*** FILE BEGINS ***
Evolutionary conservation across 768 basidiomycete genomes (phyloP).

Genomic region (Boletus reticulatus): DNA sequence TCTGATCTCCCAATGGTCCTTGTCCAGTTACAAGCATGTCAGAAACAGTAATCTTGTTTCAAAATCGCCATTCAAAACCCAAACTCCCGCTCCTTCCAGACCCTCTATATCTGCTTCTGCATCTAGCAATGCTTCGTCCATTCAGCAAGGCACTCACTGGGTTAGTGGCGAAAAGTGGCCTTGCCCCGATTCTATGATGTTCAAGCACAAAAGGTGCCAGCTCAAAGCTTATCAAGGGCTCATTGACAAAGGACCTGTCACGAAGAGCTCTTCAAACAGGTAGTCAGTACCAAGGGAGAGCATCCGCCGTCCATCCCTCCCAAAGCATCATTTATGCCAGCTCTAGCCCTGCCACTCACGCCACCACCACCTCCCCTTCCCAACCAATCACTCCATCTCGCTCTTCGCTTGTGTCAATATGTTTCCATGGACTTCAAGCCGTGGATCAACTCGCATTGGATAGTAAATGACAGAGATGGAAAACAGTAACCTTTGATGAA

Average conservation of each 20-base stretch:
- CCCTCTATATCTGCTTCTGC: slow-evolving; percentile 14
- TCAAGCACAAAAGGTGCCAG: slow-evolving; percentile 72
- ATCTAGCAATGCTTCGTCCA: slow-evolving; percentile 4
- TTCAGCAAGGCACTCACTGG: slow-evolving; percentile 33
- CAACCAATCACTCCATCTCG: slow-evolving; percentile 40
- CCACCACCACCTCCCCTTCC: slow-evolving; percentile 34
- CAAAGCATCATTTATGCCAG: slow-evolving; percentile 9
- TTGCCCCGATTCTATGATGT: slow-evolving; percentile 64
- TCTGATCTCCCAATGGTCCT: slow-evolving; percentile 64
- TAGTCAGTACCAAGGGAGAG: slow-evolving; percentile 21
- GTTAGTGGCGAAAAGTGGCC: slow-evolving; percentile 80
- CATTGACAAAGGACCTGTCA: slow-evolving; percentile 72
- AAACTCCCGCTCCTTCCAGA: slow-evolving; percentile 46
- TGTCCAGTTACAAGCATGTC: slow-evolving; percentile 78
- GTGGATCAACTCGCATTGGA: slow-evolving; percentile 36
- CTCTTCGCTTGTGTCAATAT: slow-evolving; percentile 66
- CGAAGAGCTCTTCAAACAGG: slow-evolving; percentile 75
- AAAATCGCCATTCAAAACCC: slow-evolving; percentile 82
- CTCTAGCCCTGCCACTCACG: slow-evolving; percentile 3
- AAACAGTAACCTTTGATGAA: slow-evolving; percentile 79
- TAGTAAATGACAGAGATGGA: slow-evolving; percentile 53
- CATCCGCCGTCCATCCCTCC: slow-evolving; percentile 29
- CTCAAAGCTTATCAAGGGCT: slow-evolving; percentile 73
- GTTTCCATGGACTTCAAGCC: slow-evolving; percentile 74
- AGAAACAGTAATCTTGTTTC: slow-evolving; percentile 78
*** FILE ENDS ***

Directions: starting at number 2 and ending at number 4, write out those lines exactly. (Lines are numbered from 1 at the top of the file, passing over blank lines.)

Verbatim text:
Genomic region (Boletus reticulatus): DNA sequence TCTGATCTCCCAATGGTCCTTGTCCAGTTACAAGCATGTCAGAAACAGTAATCTTGTTTCAAAATCGCCATTCAAAACCCAAACTCCCGCTCCTTCCAGACCCTCTATATCTGCTTCTGCATCTAGCAATGCTTCGTCCATTCAGCAAGGCACTCACTGGGTTAGTGGCGAAAAGTGGCCTTGCCCCGATTCTATGATGTTCAAGCACAAAAGGTGCCAGCTCAAAGCTTATCAAGGGCTCATTGACAAAGGACCTGTCACGAAGAGCTCTTCAAACAGGTAGTCAGTACCAAGGGAGAGCATCCGCCGTCCATCCCTCCCAAAGCATCATTTATGCCAGCTCTAGCCCTGCCACTCACGCCACCACCACCTCCCCTTCCCAACCAATCACTCCATCTCGCTCTTCGCTTGTGTCAATATGTTTCCATGGACTTCAAGCCGTGGATCAACTCGCATTGGATAGTAAATGACAGAGATGGAAAACAGTAACCTTTGATGAA

Average conservation of each 20-base stretch:
- CCCTCTATATCTGCTTCTGC: slow-evolving; percentile 14